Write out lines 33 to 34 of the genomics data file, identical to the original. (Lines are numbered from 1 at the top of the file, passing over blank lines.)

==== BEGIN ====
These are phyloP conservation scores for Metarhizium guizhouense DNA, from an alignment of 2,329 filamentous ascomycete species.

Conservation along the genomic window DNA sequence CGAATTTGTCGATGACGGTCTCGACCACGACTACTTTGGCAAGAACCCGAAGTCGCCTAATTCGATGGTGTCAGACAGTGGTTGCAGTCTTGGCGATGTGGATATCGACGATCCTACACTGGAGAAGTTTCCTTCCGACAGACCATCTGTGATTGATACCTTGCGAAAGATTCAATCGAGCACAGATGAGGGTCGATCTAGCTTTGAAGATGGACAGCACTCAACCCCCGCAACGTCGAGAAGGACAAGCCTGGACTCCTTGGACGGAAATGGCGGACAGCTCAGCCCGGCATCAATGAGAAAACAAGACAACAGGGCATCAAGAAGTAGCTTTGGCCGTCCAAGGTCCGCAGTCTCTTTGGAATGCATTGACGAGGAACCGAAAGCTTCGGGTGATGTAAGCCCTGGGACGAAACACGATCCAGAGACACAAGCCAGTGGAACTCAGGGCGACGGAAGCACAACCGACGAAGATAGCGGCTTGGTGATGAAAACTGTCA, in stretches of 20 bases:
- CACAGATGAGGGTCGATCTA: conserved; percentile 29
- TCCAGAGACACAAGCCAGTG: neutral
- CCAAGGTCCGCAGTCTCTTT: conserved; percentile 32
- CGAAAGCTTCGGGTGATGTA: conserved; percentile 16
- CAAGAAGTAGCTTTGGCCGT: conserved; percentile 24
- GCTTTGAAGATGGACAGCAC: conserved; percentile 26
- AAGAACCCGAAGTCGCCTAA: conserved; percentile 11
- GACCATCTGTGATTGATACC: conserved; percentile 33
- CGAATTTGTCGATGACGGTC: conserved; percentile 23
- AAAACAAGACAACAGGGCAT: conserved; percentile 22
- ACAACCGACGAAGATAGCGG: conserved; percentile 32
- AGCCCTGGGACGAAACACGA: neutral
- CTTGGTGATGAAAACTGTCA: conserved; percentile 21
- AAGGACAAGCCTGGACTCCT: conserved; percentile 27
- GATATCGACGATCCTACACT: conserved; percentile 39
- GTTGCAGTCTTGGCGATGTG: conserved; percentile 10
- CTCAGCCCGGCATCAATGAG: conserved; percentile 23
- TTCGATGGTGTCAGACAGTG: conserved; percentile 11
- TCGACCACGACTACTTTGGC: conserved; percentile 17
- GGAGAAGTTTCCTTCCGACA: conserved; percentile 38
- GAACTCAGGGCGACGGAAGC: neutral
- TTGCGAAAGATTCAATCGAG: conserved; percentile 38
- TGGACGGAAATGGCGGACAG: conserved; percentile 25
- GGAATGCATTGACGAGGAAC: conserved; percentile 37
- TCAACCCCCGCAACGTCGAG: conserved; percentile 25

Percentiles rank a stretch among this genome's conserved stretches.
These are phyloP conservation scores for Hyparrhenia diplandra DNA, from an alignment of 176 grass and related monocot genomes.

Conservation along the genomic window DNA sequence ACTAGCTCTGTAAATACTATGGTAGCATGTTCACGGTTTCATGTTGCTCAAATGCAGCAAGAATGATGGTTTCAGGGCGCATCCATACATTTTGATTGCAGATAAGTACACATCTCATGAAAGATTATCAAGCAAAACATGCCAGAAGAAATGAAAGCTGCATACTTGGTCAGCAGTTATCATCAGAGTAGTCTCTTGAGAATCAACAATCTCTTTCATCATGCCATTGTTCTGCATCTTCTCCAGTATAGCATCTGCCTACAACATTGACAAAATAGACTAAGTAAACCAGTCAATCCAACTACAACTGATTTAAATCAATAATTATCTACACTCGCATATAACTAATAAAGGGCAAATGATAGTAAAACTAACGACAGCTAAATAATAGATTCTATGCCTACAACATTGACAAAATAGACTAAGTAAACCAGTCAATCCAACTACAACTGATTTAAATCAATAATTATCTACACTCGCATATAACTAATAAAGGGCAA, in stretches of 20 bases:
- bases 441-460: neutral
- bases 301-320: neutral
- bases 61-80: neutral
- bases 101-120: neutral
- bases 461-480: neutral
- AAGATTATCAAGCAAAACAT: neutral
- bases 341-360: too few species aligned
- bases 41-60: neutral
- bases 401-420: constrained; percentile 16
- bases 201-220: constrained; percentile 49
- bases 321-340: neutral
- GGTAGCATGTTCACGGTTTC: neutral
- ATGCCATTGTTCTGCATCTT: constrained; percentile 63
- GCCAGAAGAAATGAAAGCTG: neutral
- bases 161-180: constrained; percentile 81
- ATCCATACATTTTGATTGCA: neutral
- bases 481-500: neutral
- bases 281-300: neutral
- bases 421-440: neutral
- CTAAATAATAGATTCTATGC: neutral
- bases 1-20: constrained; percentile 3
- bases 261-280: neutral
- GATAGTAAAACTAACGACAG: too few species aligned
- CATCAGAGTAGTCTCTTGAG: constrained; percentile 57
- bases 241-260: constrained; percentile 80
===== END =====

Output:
- bases 61-80: neutral
- bases 101-120: neutral